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If Oksana Grigorieva never gets the justice she feels she deserves, sharing her story on CNN will just have to do.

Attorney Dan Horowitz told E! News Wednesday that his client agreed to a Larry King Live interview so that people will "know how compelling the evidence is," even if Mel Gibson is never charged with domestic violence.

And true or not, this is indeed some compelling stuff.

"Jan. 6, this year, the beating took place," Grigorieva recalls in the interview that aired tonight. "Mel actually assaulted me while I was holding the baby in my arms...I ran into my son's bedroom and told him, 'Mel's crazy.' "

She says that her 12-year-old son, Alexander (with actor Timothy Dalton), hid behind the bed as she stood there with Lucia, "like a mother protecting her cubs."

He came into the room "and struck me twice," she continues. "He wasn't drunk. He hit me, and choked me in front of my son and brandished a gun at me."

Gibson was apologizing by the very next day, promising to get "treated" and "be evaluated," Grigorieva says.

In a signed declaration, one of the supposedly sealed documents from their family court case that have been leaked to the press, Gibson admitted to slapping, but not striking, his ex.

According to the actor, they fought and Grigorieva grabbed Lucia out of her bassinet and started running. "Her rapid movements were causing Lucia's little body to be flung from one side to the other, her head shaking violently...I slapped Oksana one time with an open hand in an attempt to bring her back to reality," Gibson stated. "I did not slap her hard. I was just trying to shock her so that she would stop screaming, continuing shaking Lucia back and forth."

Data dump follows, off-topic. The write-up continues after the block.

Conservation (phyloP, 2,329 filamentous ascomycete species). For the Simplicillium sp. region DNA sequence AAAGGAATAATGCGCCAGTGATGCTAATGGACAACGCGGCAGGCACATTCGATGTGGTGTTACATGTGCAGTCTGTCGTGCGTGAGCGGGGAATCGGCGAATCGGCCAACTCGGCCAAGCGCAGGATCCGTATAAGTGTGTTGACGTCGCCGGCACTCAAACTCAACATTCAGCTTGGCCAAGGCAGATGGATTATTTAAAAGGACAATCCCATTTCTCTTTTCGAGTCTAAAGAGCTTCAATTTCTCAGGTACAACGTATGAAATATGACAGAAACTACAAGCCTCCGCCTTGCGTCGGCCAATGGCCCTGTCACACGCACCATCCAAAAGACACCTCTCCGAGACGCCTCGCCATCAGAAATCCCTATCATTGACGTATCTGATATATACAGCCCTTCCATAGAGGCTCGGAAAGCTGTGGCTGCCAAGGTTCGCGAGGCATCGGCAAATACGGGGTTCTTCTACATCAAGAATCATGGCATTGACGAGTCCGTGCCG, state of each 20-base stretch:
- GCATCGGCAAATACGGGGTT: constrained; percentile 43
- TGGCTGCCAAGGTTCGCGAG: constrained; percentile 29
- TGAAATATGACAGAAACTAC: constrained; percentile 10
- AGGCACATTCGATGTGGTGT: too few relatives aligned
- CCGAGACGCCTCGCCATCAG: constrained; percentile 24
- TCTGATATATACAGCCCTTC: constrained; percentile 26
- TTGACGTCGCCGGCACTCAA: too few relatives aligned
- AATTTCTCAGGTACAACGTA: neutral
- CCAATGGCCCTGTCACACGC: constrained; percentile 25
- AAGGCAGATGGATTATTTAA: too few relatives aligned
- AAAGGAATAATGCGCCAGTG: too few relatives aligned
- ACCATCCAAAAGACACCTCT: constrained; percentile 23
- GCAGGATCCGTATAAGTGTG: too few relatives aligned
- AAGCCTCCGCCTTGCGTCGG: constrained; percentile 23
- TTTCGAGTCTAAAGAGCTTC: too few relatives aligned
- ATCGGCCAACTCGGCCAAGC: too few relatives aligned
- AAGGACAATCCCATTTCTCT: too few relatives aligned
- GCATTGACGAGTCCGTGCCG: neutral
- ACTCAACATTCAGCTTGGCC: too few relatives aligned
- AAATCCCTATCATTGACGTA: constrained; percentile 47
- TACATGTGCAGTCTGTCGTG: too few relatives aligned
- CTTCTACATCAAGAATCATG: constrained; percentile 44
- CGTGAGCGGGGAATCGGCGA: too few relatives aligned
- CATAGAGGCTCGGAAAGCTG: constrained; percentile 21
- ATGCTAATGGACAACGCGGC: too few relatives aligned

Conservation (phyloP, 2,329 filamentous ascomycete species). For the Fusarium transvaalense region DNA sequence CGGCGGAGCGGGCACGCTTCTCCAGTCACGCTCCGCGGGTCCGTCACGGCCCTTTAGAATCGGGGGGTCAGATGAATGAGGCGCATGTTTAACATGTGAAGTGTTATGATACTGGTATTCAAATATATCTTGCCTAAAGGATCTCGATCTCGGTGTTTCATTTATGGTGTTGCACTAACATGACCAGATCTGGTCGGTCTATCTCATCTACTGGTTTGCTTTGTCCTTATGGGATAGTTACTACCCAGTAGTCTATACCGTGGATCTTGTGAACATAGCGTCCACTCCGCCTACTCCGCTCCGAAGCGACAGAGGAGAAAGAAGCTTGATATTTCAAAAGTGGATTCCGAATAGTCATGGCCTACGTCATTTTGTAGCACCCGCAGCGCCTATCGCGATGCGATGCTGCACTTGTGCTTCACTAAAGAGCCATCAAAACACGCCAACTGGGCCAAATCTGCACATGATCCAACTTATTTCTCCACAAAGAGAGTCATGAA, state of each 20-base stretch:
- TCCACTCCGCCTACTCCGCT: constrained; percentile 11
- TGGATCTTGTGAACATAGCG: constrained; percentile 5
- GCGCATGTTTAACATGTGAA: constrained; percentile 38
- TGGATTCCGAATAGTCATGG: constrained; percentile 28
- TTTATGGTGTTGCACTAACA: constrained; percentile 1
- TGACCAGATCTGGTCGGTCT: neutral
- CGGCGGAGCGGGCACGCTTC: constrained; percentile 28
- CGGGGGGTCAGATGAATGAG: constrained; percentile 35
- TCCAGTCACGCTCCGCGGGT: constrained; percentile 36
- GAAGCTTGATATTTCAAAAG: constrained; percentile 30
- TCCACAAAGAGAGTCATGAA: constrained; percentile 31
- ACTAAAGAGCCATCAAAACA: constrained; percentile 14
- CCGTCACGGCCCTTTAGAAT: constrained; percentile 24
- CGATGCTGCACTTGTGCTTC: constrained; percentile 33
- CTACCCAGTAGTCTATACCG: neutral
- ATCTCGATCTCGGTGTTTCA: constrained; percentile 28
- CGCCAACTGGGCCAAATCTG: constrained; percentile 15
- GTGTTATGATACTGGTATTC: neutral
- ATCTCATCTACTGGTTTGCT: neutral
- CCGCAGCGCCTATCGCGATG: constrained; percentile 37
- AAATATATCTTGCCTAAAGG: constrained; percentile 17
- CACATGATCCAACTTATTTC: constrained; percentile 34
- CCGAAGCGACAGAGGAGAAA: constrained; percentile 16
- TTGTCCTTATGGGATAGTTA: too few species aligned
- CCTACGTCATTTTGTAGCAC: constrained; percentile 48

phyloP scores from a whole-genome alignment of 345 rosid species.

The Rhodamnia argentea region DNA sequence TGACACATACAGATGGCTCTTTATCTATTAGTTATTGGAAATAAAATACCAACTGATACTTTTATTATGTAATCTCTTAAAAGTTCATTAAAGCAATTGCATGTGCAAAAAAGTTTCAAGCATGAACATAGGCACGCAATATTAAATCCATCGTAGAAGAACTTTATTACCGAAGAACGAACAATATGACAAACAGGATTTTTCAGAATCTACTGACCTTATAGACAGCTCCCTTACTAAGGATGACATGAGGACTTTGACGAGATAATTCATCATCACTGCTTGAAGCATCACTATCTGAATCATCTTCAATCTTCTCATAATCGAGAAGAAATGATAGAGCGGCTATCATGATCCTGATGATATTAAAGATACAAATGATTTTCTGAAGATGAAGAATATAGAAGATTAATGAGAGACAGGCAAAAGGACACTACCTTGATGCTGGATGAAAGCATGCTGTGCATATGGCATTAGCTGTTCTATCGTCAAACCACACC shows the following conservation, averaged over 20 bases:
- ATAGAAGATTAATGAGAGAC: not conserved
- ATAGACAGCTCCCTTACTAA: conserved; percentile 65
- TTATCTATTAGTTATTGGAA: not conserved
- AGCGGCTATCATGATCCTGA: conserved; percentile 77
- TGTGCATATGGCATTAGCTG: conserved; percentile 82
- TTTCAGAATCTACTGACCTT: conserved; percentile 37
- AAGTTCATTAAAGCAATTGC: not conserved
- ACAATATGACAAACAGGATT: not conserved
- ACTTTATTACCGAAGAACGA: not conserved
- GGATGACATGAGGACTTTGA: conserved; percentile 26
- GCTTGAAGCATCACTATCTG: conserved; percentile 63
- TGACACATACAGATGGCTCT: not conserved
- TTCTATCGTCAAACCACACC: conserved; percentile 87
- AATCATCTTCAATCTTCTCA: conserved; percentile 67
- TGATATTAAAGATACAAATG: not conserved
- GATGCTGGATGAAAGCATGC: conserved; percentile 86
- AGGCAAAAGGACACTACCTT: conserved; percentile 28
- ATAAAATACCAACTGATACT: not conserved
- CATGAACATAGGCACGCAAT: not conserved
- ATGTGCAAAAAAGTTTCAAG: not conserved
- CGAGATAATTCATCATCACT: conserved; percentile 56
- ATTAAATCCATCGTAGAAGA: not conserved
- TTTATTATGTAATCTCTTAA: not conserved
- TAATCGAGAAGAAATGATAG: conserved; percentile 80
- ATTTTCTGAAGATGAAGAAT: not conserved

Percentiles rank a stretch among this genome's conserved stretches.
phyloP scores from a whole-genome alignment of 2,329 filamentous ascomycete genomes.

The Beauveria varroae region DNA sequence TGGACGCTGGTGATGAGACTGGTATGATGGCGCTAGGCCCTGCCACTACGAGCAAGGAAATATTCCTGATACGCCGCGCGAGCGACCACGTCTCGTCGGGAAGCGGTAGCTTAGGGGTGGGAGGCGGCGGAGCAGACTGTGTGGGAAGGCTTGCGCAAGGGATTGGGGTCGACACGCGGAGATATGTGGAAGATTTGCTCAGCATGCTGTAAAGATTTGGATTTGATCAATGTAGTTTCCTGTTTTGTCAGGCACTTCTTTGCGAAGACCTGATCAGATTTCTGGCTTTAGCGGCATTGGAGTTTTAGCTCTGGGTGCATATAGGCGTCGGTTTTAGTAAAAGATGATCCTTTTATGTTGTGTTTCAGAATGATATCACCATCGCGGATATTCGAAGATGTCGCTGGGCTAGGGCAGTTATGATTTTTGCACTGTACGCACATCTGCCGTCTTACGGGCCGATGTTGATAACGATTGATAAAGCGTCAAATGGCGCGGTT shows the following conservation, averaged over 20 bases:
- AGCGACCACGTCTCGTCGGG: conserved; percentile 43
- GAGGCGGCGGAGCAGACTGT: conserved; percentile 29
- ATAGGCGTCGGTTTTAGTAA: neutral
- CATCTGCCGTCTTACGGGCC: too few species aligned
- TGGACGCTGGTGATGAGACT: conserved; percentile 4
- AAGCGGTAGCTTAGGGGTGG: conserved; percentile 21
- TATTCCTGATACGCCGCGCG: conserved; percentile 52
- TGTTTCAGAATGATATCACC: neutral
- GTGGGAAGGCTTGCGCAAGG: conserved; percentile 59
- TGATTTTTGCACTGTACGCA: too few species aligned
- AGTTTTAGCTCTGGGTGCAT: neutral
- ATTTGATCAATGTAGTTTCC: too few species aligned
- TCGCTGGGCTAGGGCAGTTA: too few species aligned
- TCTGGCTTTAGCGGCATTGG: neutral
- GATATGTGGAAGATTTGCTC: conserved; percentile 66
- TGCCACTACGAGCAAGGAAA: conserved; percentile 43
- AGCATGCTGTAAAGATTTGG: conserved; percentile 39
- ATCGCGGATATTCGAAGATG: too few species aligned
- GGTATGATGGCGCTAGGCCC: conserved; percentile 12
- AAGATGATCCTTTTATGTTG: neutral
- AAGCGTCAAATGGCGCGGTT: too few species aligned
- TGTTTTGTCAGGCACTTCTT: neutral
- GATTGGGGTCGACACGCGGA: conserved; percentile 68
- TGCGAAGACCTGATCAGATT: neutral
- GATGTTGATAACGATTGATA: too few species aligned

Either way, Grigorieva tells King that she feared for her life afterward and ended up taping Gibson on the phone because she thought she wouldn't "live through the night," because he threatened to come over and kill her.

"I wanted my mother to be able to prove that, if I'm dead, that this is who did it," she says.

And as if the recordings that made it online weren't disturbing enough, Grigorieva says she has "nonedited" tapes that are "unforgivable."

Having said her decision to speak out was all about this issue of domestic violence and her daughter, Grigorieva says she thinks victims of abuse are "really decent human beings."

"They cover up for perpetrators, they're trying to help them," she says. "In the back of my mind, I thought, If I don't killed tonight, I'd like him to hear what he sounds like, to get...better."

"I wanted to help him, as strange as that may sound."

Martin Garbus, the attorney who joined her on the air, explained that it is legal to record people without their knowledge in California if one feels his or her life is being threatened or if there are "illegal connotations" in the conversation.

When asked how the tapes got released, Grigorieva says, "I have no idea. They were in possession of my lawyers and the court."

She says he called her 30 or 40 times in one night, and she recorded him eight or nine times.

Meanwhile, Gibson has accused Grigorieva of making the tapes to extort money from him.

"We think the extortion charges are retaliatory for the domestic violence case," Horowitz told E! News. "She talks about why she made the tapes. She was fearful and wanted [Gibson] to change. She wasn't trying to extort him."

"I never have extorted him," she says on TV tonight.

Grigorieva admits that not breaking up with Gibson after he supposedly became violent was a mistake.

"I stayed for a little bit too long," she says. "I gave him last chance. He asked me for the last chance. He begged. He cried. He cried on his knees. What am I supposed to do?"

"At the beginning of our relationship, he said, 'There's a dark side of me I don't want you to see,' " Grigorieva tells King, who asks her multiple times about Gibson's drinking.

"No liquor, not once," she insists, maintaining that Gibson never drank around her.

"As a human being, as the mother of his child, I would forgive him, but he really needs to come and acknowledge what he's done and what he's doing," she says.

—Additional reporting by Soo Youn